Toy photography is a relatively new passion for me. I’ve always enjoyed macro photography, mostly focused on the insect world and flowers. As my children grew, I used photography as a way of capturing their creativity, taking pictures of my son’s Lego creations and my daughter’s art. This year, as I searched for something special to celebrate my son Lewis’s 15th birthday, the Toy Safari came up at just the right time to become a mother-son adventure.
A number of the attendees of the 2018 Oregon Toy Safari have shared their experiences at the event here on the blog. Much has been said about the benefits of getting to know other toy photographers in person, hanging out with people who “get” the toy photo passion, and playing with other people’s toys.
It’s true. All of it. (Did you hear that in Harrison Ford’s voice? Me, too.)
It was also a wonderfully friendly group that welcomed a mom and her teen son, providing an accepting and positive environment for those of us new to this particular community. The trust, respect and generosity that I witnessed with this group of people is something very special. I discovered amazing open hearts inside the photographers whom I’d only known through the lens of their cameras before this event.
Still, given all the time I spent focused on time with my son during the safari, I wish I’d had more time to spend with each of the other attendees. And maybe that’s why in some ways, the biggest impact of the toy safari has been what we experienced after it was over!
#1 Knowing the Person Behind the Picture
Shelly Corbett has said that she likes to put the social back into social media, and that’s exactly what she did. Now that we’ve met 30 other toy photographers, seeing their work on Instagram and G+ is really different. I love commenting and knowing who is on the receiving end of my words.
This experience has had a transformational effect on my interactions with other toy photogs online. With this fresh realization of the full-faceted HUMAN on the other side of the photo, I’m interacting more with Instagram stories, leaving more comments, reaching out with direct messages to people I haven’t met whose work I enjoy, especially if they are someone who doesn’t already get dozens or hundreds of comments on their photos.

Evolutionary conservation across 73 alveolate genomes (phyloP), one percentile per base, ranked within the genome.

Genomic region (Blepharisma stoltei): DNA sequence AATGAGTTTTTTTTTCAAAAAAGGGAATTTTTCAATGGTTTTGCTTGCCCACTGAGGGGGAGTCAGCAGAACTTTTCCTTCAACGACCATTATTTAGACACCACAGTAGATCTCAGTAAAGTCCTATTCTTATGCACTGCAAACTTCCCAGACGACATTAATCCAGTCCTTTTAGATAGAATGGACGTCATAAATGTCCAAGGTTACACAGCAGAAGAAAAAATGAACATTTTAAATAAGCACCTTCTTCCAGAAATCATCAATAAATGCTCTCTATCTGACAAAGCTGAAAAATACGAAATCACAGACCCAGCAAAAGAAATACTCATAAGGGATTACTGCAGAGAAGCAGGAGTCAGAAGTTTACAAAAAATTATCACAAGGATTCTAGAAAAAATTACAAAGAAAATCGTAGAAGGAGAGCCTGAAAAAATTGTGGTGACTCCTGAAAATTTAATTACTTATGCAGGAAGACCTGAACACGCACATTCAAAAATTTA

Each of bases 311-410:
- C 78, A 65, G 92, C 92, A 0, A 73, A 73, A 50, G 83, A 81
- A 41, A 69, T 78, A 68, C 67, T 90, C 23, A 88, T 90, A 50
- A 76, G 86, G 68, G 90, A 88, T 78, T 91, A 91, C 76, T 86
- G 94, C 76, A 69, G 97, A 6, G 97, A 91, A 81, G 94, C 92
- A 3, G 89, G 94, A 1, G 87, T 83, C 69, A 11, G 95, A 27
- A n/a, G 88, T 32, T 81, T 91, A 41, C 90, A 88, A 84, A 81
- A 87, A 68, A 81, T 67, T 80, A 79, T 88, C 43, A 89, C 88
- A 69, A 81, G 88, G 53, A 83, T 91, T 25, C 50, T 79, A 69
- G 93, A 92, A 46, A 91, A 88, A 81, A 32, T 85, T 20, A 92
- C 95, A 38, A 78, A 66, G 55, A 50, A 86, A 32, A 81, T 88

Take-away: Value the person behind the photo, and give them some acknowledgment and love.
#2 Sharing the Joy of Creation With Others
Before the Toy Safari, my photography was a solitary activity. Even when I was on a trip with the family, setting up and taking the shots was something I did on my own. I didn’t want to impose on anyone else. I didn’t want to deal with trying to communicate what I needed help with.
But the folks at the Safari showed me that there can be a lot of synergy in getting another brain involved. And there’s a joy that can be shared by letting a non-photographer help with a shot. I’m forever grateful to the peeps who involved my son Lewis in spraying aerosol atmosphere or otherwise included him in their process. That was so cool!
I’m a lot less shy about involving others now.
Take-away: Bring someone along and don’t be shy about collaborating or involving others in my hobby.
#3 Seeing Possibilities Beyond “My Usual”
As the photos taken on the Safari have continued to trickle out over Instagram (#ortoyphotosafari), it’s amazing the variety that came from Oswald West State Park over just a couple of days. We went to other locations, but even just that one location produced a deluge of fabulous pics. Beach shots, rocks and creek, mossy nooks, ferns and trees, bright sunlight, dim shadow, cliff-like rocks, and knotted driftwood. You’d think we went to a different planet with some of those shots.
And the toys! Funny mashups, tender moments, epic action, everyday fun. Creepy, romantic, hilarious, thrilling, adventurous, calamitous, roguish. It broke me out of the boxes I hadn’t realized I’d been working in, got me picking up different toys when I got home.
Seeing other established photogs stepping outside their “usual” has encouraged me to do the same and embrace more variety in my Instagram gallery. I’m still me, and you’ll still see plenty of Kanan and Hera there, but now there’s some different faces to enjoy. Especially the face of Ray Z. Tenny, my custom Lego guy from @krash_override.
Take-away: Do something different. Grab a different toy, try a different shot, get outside your comfort zone and see what you find there.
It’s Not Over, Not By A Long Shot
The Oregon Toy Safari is not over yet. It’s still going strong: on the hashtag as we release more of the photos we took, and in our hearts as we act on the things we experienced during our time together. There are many more things that could be said about the time I shared with these toy photography peeps in Oregon, but if I wrote them all this would be a book instead of a blog post.
One last piece of encouragement to my fellow toy photographers: Find a few like-minded toy photographers in your area and arrange a meet-up. Pick a spot with a lot of nooks and corners for your toys (whether a park or a vacant lot or a scenic spot in your city). See what happens. Post the results on Instagram at #toyphotomeetup and tag @_toyphotographers_ and @teddi_toyworld to share the joy!